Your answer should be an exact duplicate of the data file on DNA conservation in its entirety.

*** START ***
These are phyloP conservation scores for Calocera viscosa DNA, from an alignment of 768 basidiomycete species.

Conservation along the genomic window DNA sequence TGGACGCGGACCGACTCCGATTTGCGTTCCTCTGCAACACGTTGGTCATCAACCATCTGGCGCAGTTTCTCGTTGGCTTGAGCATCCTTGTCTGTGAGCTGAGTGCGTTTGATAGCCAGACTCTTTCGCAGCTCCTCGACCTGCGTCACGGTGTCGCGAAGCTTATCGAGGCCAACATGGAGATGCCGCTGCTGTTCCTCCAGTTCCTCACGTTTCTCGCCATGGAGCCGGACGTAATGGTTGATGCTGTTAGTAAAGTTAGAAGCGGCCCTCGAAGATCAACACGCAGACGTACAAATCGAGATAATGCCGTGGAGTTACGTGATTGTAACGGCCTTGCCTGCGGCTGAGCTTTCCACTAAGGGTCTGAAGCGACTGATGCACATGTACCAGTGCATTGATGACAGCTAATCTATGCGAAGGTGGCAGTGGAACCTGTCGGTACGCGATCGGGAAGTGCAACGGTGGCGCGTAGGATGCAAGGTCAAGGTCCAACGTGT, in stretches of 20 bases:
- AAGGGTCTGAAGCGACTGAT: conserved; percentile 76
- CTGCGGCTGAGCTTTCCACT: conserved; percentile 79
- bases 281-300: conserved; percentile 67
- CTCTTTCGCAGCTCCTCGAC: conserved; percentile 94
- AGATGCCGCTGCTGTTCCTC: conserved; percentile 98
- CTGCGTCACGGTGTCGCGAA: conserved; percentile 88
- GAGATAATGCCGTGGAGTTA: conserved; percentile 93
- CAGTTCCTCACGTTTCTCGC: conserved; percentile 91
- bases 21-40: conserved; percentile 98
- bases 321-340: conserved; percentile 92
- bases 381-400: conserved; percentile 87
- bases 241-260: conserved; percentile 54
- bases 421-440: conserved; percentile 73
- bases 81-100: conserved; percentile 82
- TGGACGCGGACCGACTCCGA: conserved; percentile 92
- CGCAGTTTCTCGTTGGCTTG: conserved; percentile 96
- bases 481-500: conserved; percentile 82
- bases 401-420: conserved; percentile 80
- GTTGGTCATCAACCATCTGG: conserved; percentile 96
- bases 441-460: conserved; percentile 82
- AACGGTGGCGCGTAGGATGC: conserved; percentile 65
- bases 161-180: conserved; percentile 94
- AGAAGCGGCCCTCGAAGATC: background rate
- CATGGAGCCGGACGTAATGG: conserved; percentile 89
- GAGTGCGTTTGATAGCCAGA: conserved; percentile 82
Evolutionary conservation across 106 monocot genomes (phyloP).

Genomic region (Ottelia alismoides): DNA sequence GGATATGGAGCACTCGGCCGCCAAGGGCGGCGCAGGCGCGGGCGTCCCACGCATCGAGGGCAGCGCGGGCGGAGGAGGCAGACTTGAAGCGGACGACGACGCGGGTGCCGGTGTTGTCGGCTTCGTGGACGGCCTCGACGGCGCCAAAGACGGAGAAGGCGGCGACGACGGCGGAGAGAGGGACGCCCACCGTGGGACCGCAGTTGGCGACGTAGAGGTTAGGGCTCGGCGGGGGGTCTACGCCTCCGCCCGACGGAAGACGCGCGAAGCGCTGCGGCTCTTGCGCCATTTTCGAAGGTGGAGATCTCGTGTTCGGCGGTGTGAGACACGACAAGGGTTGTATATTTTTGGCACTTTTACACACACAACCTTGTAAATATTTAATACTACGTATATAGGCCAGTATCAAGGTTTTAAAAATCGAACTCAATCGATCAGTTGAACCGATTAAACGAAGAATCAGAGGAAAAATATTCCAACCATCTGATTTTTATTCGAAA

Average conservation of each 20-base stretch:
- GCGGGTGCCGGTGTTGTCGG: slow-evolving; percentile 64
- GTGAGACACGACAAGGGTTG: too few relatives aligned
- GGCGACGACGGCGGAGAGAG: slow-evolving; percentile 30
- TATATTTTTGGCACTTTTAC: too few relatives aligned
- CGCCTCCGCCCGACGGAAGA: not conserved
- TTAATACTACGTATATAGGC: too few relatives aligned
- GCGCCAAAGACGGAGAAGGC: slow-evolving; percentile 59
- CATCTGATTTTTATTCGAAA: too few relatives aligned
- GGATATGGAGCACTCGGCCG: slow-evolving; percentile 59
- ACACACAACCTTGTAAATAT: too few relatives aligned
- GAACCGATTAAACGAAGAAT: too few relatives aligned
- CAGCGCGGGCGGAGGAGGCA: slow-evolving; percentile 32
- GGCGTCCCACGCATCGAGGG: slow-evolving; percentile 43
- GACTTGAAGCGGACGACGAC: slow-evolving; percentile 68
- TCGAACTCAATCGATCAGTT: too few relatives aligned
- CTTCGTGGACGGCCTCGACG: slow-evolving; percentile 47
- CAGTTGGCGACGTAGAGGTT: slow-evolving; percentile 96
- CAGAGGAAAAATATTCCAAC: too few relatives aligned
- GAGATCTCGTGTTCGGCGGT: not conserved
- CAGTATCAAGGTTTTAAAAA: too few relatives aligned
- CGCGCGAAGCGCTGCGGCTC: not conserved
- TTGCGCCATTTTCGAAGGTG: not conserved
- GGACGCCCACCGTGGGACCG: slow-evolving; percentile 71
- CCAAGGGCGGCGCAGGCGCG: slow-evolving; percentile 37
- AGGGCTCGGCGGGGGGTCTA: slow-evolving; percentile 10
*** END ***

These are phyloP conservation scores for Calocera viscosa DNA, from an alignment of 768 basidiomycete species.

Conservation along the genomic window DNA sequence TGGACGCGGACCGACTCCGATTTGCGTTCCTCTGCAACACGTTGGTCATCAACCATCTGGCGCAGTTTCTCGTTGGCTTGAGCATCCTTGTCTGTGAGCTGAGTGCGTTTGATAGCCAGACTCTTTCGCAGCTCCTCGACCTGCGTCACGGTGTCGCGAAGCTTATCGAGGCCAACATGGAGATGCCGCTGCTGTTCCTCCAGTTCCTCACGTTTCTCGCCATGGAGCCGGACGTAATGGTTGATGCTGTTAGTAAAGTTAGAAGCGGCCCTCGAAGATCAACACGCAGACGTACAAATCGAGATAATGCCGTGGAGTTACGTGATTGTAACGGCCTTGCCTGCGGCTGAGCTTTCCACTAAGGGTCTGAAGCGACTGATGCACATGTACCAGTGCATTGATGACAGCTAATCTATGCGAAGGTGGCAGTGGAACCTGTCGGTACGCGATCGGGAAGTGCAACGGTGGCGCGTAGGATGCAAGGTCAAGGTCCAACGTGT, in stretches of 20 bases:
- AAGGGTCTGAAGCGACTGAT: conserved; percentile 76
- CTGCGGCTGAGCTTTCCACT: conserved; percentile 79
- bases 281-300: conserved; percentile 67
- CTCTTTCGCAGCTCCTCGAC: conserved; percentile 94
- AGATGCCGCTGCTGTTCCTC: conserved; percentile 98
- CTGCGTCACGGTGTCGCGAA: conserved; percentile 88
- GAGATAATGCCGTGGAGTTA: conserved; percentile 93
- CAGTTCCTCACGTTTCTCGC: conserved; percentile 91
- bases 21-40: conserved; percentile 98
- bases 321-340: conserved; percentile 92
- bases 381-400: conserved; percentile 87
- bases 241-260: conserved; percentile 54
- bases 421-440: conserved; percentile 73
- bases 81-100: conserved; percentile 82
- TGGACGCGGACCGACTCCGA: conserved; percentile 92
- CGCAGTTTCTCGTTGGCTTG: conserved; percentile 96
- bases 481-500: conserved; percentile 82
- bases 401-420: conserved; percentile 80
- GTTGGTCATCAACCATCTGG: conserved; percentile 96
- bases 441-460: conserved; percentile 82
- AACGGTGGCGCGTAGGATGC: conserved; percentile 65
- bases 161-180: conserved; percentile 94
- AGAAGCGGCCCTCGAAGATC: background rate
- CATGGAGCCGGACGTAATGG: conserved; percentile 89
- GAGTGCGTTTGATAGCCAGA: conserved; percentile 82
Evolutionary conservation across 106 monocot genomes (phyloP).

Genomic region (Ottelia alismoides): DNA sequence GGATATGGAGCACTCGGCCGCCAAGGGCGGCGCAGGCGCGGGCGTCCCACGCATCGAGGGCAGCGCGGGCGGAGGAGGCAGACTTGAAGCGGACGACGACGCGGGTGCCGGTGTTGTCGGCTTCGTGGACGGCCTCGACGGCGCCAAAGACGGAGAAGGCGGCGACGACGGCGGAGAGAGGGACGCCCACCGTGGGACCGCAGTTGGCGACGTAGAGGTTAGGGCTCGGCGGGGGGTCTACGCCTCCGCCCGACGGAAGACGCGCGAAGCGCTGCGGCTCTTGCGCCATTTTCGAAGGTGGAGATCTCGTGTTCGGCGGTGTGAGACACGACAAGGGTTGTATATTTTTGGCACTTTTACACACACAACCTTGTAAATATTTAATACTACGTATATAGGCCAGTATCAAGGTTTTAAAAATCGAACTCAATCGATCAGTTGAACCGATTAAACGAAGAATCAGAGGAAAAATATTCCAACCATCTGATTTTTATTCGAAA

Average conservation of each 20-base stretch:
- GCGGGTGCCGGTGTTGTCGG: slow-evolving; percentile 64
- GTGAGACACGACAAGGGTTG: too few relatives aligned
- GGCGACGACGGCGGAGAGAG: slow-evolving; percentile 30
- TATATTTTTGGCACTTTTAC: too few relatives aligned
- CGCCTCCGCCCGACGGAAGA: not conserved
- TTAATACTACGTATATAGGC: too few relatives aligned
- GCGCCAAAGACGGAGAAGGC: slow-evolving; percentile 59
- CATCTGATTTTTATTCGAAA: too few relatives aligned
- GGATATGGAGCACTCGGCCG: slow-evolving; percentile 59
- ACACACAACCTTGTAAATAT: too few relatives aligned
- GAACCGATTAAACGAAGAAT: too few relatives aligned
- CAGCGCGGGCGGAGGAGGCA: slow-evolving; percentile 32
- GGCGTCCCACGCATCGAGGG: slow-evolving; percentile 43
- GACTTGAAGCGGACGACGAC: slow-evolving; percentile 68
- TCGAACTCAATCGATCAGTT: too few relatives aligned
- CTTCGTGGACGGCCTCGACG: slow-evolving; percentile 47
- CAGTTGGCGACGTAGAGGTT: slow-evolving; percentile 96
- CAGAGGAAAAATATTCCAAC: too few relatives aligned
- GAGATCTCGTGTTCGGCGGT: not conserved
- CAGTATCAAGGTTTTAAAAA: too few relatives aligned
- CGCGCGAAGCGCTGCGGCTC: not conserved
- TTGCGCCATTTTCGAAGGTG: not conserved
- GGACGCCCACCGTGGGACCG: slow-evolving; percentile 71
- CCAAGGGCGGCGCAGGCGCG: slow-evolving; percentile 37
- AGGGCTCGGCGGGGGGTCTA: slow-evolving; percentile 10